Report: Senate’s climate bill failure leaves 481,000 Great Lakes jobs on the table

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When the U.S. Senate abandoned greenhouse gas-curbing legislation, they also pulled the plug on 1.9 million new clean energy jobs, according to a report released by a coalition of business groups.

The report cites state-specific numbers of “jobs forgone” for only four Great Lakes states – mostly those with gloomy unemployment rates. But those numbers are based on a year-old economic analysis of the climate change bill out of UC-Berkley (PDF) that gives an estimate of how many new jobs all 50 states could gain. Based on that analysis and the same unemployment numbers, here’s how the rest of the Great Lakes states shake out:

State Unemployment Rate Jobs forgone
New York 8.2 percent 126,000
Pennsylvania 9.8 percent 78,000
Illinois 10.3 percent 68,000
Ohio 10.3 percent 61,000
Indiana 10.2 percent 45,000
Minnesota 6.8 percent 38,000
Michigan 13.1 percent 37,000
Wisconsin 7.8 percent 28,000
Total 481,000

The Great Lakes states total of 481,000 is around the nationwide average for people making new requests for unemployment benefits each week, which the U.S. Department of Labor recently pegged at around 477,000.

Of course, the report says nothing of the job losses predicted by the bill’s opponents. The high end of those estimates comes from a report commissioned by the National Association of Manufactures and the American Council for Capital Formation which said the country could have shed as many 2.4 million jobs under a cap and trade program.

For a thorough look at the “job killer” versus “job creator” subplot of the climate bill, check out this post on the Annenberg Public Policy Center’s Though the economic implications of the bill are moot now, the piece closes with an important point.

“An important caveat: None of these economic projections attempt to assess the effects of climate change on jobs or the economy. But (the Congressional Budget Office) says it expects there will be major economic consequences should Congress do nothing to control carbon emissions.”

Since Congress has done nothing, what we’re in for now is the economic impacts of climate change itself, not the policies meant to mitigate it.

2 thoughts on “Report: Senate’s climate bill failure leaves 481,000 Great Lakes jobs on the table

  1. Mike, the several hundred words worth of analysis you’ve posted here are exactly why I included the links. I’m glad you responded. I look forward to your sustained contributions to my future cynical and false arguments.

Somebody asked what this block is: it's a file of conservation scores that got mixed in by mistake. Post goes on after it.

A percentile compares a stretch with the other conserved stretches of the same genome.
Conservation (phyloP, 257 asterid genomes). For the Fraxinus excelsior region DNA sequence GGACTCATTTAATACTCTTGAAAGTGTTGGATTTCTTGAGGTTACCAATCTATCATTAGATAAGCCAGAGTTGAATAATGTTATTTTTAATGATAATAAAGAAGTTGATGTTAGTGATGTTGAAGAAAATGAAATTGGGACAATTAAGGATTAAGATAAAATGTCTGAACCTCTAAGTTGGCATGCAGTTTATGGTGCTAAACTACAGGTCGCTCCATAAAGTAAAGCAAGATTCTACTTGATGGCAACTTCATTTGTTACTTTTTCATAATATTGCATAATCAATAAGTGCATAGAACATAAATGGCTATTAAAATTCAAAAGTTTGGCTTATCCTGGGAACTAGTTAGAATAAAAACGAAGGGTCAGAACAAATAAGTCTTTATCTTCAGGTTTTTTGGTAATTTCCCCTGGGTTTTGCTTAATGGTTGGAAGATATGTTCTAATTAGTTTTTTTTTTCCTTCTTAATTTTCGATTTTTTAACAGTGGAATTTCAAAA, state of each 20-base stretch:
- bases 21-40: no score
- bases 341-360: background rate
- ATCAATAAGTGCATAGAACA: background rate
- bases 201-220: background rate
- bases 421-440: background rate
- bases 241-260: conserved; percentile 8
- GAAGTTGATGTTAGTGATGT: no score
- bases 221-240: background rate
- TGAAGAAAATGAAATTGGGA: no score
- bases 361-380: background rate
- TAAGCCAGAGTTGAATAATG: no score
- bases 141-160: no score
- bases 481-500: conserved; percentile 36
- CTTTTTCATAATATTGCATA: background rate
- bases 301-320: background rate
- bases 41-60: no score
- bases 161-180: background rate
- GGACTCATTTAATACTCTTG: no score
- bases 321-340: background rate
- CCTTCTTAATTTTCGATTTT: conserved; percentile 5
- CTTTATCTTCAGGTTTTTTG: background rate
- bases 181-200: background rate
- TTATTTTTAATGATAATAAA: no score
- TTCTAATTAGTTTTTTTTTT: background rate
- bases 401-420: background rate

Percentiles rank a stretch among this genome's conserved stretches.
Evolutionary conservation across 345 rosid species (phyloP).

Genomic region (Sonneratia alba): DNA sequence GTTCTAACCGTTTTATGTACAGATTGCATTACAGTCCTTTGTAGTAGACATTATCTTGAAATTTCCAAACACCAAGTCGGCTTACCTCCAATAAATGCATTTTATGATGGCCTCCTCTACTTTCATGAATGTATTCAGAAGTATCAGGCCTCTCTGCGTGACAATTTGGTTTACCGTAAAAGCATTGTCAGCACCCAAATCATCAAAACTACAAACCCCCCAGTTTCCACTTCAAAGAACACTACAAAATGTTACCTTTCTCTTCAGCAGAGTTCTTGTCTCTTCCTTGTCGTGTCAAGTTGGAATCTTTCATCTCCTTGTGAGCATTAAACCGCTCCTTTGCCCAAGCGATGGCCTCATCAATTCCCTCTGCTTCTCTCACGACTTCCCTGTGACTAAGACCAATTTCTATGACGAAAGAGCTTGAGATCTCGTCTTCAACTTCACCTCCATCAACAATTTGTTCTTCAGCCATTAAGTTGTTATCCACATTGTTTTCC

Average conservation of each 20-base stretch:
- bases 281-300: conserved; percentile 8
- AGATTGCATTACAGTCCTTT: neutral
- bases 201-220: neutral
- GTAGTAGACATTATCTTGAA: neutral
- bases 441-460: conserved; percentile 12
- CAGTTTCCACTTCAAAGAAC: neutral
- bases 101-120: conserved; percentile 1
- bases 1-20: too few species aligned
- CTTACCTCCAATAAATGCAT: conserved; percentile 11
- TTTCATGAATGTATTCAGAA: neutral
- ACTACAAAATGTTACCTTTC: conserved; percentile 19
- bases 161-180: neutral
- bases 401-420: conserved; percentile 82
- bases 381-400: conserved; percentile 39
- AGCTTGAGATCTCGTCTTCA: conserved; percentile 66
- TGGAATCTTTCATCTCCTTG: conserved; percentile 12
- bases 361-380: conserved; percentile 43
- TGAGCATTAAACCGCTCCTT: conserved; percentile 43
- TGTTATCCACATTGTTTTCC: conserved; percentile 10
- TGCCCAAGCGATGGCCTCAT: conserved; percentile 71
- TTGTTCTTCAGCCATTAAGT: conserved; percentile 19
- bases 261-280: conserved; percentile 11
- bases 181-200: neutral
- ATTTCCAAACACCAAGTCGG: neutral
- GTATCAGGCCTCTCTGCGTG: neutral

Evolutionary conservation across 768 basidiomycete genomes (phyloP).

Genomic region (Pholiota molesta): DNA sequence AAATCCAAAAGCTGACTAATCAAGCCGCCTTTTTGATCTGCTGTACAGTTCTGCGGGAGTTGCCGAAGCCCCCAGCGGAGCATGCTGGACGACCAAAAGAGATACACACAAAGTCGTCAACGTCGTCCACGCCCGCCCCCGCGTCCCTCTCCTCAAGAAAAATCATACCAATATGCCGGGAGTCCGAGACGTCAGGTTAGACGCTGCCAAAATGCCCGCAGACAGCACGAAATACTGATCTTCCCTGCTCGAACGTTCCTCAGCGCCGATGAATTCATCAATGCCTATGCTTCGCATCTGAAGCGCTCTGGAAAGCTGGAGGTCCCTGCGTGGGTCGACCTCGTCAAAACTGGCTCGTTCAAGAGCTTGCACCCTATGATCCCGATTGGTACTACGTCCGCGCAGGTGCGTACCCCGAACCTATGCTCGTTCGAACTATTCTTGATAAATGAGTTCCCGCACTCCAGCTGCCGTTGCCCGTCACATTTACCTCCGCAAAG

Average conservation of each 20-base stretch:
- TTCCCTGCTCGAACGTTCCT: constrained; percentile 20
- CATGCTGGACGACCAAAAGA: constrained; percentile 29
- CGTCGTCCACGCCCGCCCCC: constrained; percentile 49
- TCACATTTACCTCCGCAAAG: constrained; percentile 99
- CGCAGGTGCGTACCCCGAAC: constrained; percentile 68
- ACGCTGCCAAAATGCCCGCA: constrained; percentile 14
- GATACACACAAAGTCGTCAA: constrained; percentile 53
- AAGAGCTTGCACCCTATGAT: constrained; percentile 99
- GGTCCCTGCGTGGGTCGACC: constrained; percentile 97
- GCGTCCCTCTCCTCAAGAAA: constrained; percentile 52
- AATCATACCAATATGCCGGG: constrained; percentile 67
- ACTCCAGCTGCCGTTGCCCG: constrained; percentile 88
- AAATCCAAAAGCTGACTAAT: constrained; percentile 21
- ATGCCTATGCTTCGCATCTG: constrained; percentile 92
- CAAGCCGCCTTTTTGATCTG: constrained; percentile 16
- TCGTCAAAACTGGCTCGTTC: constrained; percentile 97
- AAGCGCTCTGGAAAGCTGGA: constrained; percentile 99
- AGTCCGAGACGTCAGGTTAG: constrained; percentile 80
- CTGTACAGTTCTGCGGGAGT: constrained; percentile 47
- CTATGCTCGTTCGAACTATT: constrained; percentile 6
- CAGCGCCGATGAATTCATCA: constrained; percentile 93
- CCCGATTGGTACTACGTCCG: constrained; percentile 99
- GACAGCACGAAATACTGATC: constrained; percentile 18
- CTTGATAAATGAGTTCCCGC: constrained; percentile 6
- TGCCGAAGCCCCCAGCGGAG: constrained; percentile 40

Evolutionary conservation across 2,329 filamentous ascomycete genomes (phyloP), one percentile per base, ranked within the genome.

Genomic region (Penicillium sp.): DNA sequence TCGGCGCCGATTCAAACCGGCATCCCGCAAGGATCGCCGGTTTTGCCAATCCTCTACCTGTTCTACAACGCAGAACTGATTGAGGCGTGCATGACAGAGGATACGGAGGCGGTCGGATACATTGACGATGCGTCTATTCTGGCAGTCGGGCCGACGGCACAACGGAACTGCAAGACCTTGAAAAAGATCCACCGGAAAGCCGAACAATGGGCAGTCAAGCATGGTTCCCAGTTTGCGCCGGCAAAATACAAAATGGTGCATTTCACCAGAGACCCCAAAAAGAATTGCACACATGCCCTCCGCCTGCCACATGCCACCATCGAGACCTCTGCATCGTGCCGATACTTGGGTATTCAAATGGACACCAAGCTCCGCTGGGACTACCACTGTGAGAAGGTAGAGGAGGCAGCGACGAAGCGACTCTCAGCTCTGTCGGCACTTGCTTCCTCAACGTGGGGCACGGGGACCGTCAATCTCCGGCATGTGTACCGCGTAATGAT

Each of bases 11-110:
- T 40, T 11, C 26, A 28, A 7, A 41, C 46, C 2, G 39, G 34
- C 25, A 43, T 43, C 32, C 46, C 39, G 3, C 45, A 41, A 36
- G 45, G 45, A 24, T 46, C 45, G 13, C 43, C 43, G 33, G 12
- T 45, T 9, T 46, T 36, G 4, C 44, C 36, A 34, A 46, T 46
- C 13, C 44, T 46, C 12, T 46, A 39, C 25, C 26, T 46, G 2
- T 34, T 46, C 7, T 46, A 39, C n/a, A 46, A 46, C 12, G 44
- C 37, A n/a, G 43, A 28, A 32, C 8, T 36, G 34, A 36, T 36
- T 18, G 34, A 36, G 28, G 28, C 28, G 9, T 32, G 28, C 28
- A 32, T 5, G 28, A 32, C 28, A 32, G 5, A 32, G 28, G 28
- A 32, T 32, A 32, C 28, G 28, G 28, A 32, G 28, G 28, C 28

2. An interesting piece of reporting on your part, or at least selective piece of reporting. Here are some other comments from the fact check you link to:

    “According to projections by the Energy Information Administration [this is the same government organization that Pelosi tried to cite to claim an increase in jobs] and the nonpartisan Congressional Budget Office, the net effect of the House cap-and-trade bill will likely be to slow future job growth. Using 11 different possible future scenarios, EIA projects that future job growth might be constrained by something between 388,000 (under the most optimistic assumptions) and 2.3 million (assuming everything goes badly) 20 years from now.”

    “We should note that under some of the scenarios analyzed, EIA projected that total employment might increase by a small amount during the early years of a cap-and-trade program. For example, in the “basic” case, EIA found that employment might increase by about 96,000 jobs in 2012, 42,000 jobs in 2019 and 266,000 jobs in 2024, before ending with a loss of 597,000 in 2030.”

    Note that even in the most optimistic estimates, EIA finds a temporary increase, but a NET long-term decrease. According to CBO Director Douglas Elmendorf:

    “Elmendorf, Oct. 14: In terms of the employment … there is certainly a decline in employment in fossil fuel intensive parts of the economy. There is an increase in employment in non-fossil fuel intensive parts of the economy.

    The net effect of that, we think, would likely be some decline in employment during that transition because labor markets do not move that fluidly. Workers live in certain places with particular skills, and they can’t immediately turn out living in some other place with a different set of skills.”

    You have centered your article on two paragraphs — approximately 110 words — in an approximately 2,200-word analysis. The other 2,090 words are devoted to arguing that there will be a long-term job loss, with the only question being, “how many.”

    The text of your article may not be a lie, but it is certainly selective reporting meant to present a false summary of the CBO/EIA overall analysis. Your headline, but CBO and EIA standard, is just a bold falsehood.

    As a piece of advice, next time you are going to cynically rest your false argument on out of context quotes, do not provide the link for the real assessment for the curious to look up and see your dishonesty.

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